15th January 2019 marks 10 years since US Airways flight 1549 performed an emergency landing in the Hudson River in New York.
On a January day in 2009, 155 people were on board US Airways (callsign Cactus) flight 1549 from New York’s La Guardia Airport to Charlotte, North Carolina. The nine-and-a-half year-old Airbus A320 (N106US) departed La Guardia’s Runway 4 at 3:25 pm local time. Two minutes later, while climbing through 3,700 feet, the aircraft struck a flock of Canadian geese. Both engines suffered bird strikes, and immediately lost power. Captain Chesley Sullenberger (Sully) and First officer Jeffrey Skiles informed Air Traffic Control of the emergency and made an attempt to turn the stricken aircraft back to La Guardia.
During the turn and while working the checklists to get the engines relighted, Sully & Skiles realised they didn’t have enough altitude to make it back to the airport. In response to being cleared by ATC for an emergency approach into nearby Teterboro, Sully made the famous call “We can’t do it… We’re gonna be in the Hudson”. Sully flew the aircraft towards the Hudson River and performed an almost perfect ditching into the freezing water. The aircraft remained almost entirely intact upon impact with the surface of the river.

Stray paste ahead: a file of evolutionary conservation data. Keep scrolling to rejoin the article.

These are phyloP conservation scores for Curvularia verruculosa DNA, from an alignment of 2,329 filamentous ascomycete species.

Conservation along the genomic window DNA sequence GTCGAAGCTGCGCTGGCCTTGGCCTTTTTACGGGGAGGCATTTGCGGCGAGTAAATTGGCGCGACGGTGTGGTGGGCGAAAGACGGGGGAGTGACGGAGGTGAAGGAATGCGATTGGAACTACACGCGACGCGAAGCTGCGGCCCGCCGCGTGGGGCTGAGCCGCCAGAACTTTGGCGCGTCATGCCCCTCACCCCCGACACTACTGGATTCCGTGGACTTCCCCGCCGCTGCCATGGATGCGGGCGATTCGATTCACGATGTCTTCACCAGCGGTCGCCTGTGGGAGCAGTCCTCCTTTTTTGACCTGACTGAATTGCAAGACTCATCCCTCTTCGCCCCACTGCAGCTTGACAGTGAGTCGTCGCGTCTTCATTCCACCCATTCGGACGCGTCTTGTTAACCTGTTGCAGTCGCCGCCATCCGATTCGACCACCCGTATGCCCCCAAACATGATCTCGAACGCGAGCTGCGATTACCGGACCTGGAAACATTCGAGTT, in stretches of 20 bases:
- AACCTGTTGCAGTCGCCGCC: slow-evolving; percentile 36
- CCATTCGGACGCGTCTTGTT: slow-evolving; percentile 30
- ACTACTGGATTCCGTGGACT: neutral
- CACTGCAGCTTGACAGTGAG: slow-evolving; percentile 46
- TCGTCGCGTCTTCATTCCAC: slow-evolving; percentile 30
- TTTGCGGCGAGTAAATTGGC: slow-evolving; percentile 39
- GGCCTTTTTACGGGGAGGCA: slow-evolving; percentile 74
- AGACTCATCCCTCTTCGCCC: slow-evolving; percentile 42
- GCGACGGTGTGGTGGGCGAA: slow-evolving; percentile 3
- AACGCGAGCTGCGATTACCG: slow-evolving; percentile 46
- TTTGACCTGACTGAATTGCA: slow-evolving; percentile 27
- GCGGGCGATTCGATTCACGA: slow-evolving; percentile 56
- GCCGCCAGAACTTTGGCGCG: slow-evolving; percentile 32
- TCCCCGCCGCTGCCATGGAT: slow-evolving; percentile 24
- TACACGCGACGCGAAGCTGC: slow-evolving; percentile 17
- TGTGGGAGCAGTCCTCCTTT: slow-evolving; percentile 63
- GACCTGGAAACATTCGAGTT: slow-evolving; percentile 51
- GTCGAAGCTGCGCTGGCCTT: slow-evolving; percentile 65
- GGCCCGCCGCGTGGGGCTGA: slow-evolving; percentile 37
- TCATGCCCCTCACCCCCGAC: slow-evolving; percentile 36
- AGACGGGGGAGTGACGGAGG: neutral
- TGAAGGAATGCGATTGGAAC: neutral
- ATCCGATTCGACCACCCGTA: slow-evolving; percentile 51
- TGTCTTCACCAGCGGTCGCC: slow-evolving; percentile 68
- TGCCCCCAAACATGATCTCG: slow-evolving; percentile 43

The A320 features a ‘Ditching’ button in the cockpit, which closes all the external outlets and valves to reduce the intake of water in the event of a ditching. Due to the lack of time available to them, the crew weren’t able to activate the ditching system. All 155 passengers and crew survived the impact and managed to evacuate the aircraft as it started to sink. Nearby boats and emergency crews came to the rescue, as the tail slowly disappeared below the surface.
Most water landings end in disaster, as parts of the aircraft tend to ‘dig’ in and often lead to the airframe breaking apart. Due to the outstanding airmanship from both Captain Sullenberger and First Officer Skiles, the accident was a textbook example of how to land a modern airliner on water. The fact that the A320 remained intact and nobody was seriously hurt or killed is known as “The Miracle on the Hudson”.
The accident aircraft was salvaged from the river and is now visible to the public at the Carolinas Aviation Museum in Charlotte, North Carolina.
Matt is a London-based writer and reporter for International Flight Network who has been involved in aviation from a very young age. He has a particular focus on aircraft safety, accidents and technical details.